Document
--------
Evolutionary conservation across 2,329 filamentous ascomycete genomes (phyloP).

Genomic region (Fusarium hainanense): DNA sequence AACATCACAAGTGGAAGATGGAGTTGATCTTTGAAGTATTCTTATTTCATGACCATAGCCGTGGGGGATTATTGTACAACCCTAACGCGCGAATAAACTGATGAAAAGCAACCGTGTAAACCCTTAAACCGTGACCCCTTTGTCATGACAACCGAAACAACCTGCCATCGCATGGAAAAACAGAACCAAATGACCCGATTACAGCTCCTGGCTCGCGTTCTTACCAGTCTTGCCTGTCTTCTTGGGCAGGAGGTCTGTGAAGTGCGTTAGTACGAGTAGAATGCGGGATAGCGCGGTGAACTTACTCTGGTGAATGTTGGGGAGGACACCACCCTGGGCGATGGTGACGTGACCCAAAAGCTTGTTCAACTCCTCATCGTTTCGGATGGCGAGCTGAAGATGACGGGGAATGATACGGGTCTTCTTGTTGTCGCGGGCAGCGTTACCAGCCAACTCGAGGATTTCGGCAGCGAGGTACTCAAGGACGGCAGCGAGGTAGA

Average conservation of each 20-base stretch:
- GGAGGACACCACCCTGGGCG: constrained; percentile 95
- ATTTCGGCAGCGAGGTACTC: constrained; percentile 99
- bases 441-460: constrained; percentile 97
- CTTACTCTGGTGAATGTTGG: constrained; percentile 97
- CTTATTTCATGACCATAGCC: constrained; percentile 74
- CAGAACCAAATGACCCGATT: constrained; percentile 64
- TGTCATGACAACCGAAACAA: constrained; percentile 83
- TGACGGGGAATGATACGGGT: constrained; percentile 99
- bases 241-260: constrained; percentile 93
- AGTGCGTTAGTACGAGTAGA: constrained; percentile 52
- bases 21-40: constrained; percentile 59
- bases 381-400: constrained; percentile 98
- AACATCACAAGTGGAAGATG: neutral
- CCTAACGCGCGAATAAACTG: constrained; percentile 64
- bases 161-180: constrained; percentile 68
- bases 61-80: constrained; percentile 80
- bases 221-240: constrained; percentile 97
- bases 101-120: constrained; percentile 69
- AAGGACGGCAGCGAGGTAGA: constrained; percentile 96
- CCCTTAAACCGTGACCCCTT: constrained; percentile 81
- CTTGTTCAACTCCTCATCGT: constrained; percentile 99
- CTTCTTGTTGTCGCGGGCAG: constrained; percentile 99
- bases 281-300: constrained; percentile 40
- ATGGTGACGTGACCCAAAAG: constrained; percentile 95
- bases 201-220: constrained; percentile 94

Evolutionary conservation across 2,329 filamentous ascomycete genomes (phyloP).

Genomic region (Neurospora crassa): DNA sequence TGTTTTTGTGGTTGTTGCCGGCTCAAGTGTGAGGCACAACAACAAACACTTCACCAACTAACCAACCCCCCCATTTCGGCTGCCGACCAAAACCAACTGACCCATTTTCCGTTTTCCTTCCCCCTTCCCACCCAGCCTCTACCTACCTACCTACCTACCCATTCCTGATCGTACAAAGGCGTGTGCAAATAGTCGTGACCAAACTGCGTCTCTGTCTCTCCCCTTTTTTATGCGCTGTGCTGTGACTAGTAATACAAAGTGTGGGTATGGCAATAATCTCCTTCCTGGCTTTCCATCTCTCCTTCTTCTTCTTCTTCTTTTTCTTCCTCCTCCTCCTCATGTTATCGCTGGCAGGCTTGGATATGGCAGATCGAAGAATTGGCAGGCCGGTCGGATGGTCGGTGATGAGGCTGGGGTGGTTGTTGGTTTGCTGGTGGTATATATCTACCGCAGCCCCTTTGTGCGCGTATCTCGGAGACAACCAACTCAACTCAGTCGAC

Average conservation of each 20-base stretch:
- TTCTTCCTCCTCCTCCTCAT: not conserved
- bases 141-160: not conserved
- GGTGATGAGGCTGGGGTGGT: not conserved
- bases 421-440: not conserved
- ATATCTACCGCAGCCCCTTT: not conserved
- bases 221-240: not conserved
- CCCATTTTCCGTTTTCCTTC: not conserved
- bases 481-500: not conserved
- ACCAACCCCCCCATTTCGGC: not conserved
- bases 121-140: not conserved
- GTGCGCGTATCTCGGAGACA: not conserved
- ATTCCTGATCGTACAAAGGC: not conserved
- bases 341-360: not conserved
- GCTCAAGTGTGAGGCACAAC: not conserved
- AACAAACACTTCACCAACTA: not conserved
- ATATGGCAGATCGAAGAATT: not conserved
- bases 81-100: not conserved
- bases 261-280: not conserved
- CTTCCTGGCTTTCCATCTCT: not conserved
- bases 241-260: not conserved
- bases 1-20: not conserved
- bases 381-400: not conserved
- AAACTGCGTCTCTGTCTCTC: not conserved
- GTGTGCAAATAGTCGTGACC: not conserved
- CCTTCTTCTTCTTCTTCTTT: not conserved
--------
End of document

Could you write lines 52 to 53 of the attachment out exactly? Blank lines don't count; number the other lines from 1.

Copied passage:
- bases 1-20: not conserved
- bases 381-400: not conserved